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Inhibiting unwanted thoughts, actions and emotions figures centrally in daily life, and the prefrontal cortex (PFC) is widely viewed as a source of this inhibitory control. We argue that the function of the PFC is best understood in terms of representing and actively maintaining abstract information, such as goals, which produces two types of inhibitory(More)
We address the connection between conceptual knowledge and cognitive control using a neural network model. This model extends a widely held theory of cognitive control [Cohen, J. D., Dunbar, K., & McClelland, J. L. On the control of automatic processes: A parallel distributed processing model of the Stroop effect. Psychological Review, 97, 332-361, 1990] so(More)
Cognitive control refers to the ability to perform task-relevant processing in the face of other distractions or other forms of interference, in the absence of strong environmental support. It depends on the integrity of the prefrontal cortex and associated biological structures (e.g., the basal ganglia). Computational models have played an influential role(More)
A paradigmatic test of executive control, the n-back task, is known to recruit a widely distributed parietal, frontal, and striatal "executive network," and is thought to require an equally wide array of executive functions. The mapping of functions onto substrates in such a complex task presents a significant challenge to any theoretical framework for(More)
We can learn from the wisdom of others to maximize success. However, it is unclear how humans take advice to flexibly adapt behavior. On the basis of data from neuroanatomy, neurophysiology, and neuroimaging, a biologically plausible model is developed to illustrate the neural mechanisms of learning from instructions. The model consists of two complementary(More)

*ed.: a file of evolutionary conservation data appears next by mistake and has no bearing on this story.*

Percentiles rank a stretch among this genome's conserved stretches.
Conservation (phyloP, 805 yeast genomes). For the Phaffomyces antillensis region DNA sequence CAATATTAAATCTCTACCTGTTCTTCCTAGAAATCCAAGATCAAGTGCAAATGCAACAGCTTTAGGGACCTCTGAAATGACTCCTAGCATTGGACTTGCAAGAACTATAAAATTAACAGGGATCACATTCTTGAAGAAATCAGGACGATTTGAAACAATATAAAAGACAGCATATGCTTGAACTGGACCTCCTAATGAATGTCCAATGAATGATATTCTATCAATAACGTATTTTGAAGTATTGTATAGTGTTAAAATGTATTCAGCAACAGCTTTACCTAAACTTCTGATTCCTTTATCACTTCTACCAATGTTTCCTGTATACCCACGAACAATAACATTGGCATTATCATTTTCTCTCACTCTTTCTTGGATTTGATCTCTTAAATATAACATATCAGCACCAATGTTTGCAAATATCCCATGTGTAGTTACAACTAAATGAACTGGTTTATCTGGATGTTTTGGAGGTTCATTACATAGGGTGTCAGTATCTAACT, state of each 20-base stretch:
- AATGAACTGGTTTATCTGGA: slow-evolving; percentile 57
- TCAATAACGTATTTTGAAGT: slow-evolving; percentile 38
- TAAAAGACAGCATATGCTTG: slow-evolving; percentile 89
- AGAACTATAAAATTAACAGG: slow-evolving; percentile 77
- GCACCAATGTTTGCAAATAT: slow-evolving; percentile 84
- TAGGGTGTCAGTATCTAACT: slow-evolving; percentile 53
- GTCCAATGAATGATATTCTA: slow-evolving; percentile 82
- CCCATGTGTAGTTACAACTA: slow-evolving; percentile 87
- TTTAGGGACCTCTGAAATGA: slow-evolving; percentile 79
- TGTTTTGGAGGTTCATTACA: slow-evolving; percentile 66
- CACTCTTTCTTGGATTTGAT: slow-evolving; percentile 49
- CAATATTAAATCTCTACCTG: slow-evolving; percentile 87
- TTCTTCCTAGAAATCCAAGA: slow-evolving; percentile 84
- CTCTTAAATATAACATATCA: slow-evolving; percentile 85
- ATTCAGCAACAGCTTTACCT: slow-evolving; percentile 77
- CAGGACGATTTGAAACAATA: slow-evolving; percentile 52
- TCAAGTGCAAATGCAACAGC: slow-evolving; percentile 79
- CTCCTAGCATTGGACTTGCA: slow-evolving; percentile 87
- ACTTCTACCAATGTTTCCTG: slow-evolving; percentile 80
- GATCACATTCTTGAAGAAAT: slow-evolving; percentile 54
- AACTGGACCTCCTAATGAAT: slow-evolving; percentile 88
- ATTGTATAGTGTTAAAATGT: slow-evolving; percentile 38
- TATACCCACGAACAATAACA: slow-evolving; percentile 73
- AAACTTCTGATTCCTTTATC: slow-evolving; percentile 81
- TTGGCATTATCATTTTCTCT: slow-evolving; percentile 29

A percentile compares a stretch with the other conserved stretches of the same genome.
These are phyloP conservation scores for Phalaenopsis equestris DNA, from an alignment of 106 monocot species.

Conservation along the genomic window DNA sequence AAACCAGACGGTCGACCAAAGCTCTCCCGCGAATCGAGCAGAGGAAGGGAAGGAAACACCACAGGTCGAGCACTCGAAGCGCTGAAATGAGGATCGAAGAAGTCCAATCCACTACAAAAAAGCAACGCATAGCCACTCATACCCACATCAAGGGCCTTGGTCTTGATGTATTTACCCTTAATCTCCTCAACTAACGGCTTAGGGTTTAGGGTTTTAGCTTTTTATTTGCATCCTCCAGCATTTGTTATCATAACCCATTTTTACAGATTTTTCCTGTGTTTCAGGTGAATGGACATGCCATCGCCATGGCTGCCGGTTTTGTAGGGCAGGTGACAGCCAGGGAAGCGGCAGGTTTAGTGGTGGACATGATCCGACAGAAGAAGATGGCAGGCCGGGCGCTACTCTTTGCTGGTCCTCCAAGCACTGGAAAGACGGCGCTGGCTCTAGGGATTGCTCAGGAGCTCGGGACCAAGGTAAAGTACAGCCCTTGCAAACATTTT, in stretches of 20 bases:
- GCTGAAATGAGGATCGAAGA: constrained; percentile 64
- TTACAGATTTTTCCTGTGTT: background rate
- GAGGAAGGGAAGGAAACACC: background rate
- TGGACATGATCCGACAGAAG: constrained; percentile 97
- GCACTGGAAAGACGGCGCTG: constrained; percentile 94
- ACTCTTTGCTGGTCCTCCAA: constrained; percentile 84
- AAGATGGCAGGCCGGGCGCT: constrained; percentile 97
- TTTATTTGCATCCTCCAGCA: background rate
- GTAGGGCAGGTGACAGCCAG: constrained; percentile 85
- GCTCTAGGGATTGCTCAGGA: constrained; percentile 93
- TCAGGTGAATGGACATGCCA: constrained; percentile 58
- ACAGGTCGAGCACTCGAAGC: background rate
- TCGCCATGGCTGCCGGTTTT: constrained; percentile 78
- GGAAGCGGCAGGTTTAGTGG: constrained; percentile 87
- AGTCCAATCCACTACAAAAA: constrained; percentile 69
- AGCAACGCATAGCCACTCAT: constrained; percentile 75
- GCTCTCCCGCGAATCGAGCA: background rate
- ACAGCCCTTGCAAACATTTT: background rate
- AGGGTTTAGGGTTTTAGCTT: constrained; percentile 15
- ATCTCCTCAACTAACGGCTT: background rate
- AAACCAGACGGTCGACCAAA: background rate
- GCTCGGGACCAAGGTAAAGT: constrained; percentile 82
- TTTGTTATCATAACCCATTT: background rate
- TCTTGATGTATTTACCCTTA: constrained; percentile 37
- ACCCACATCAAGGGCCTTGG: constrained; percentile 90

We use a biologically grounded neural network model to investigate the brain mechanisms underlying individual differences specific to the selection and instantiation of representations that exert cognitive control in task switching. Existing computational models of task switching do not focus on individual differences and so cannot explain why task(More)
We present a metacognitive classifier implemented within a hybrid architecture that combines the strengths of two existing, mature cognitive architectures: ACT-R and Leabra. The classification of a set of items into previously seen and novel categories (TRAIN and TEST, respectively) is carried out in ACT-R using metacogni-tive signals supplied by Leabra.(More)
We address strategic cognitive sequencing, the "outer loop" of human cognition: how the brain decides what cognitive process to apply at a given moment to solve complex, multistep cognitive tasks. We argue that this topic has been neglected relative to its importance for systematic reasons but that recent work on how individual brain systems accomplish(More)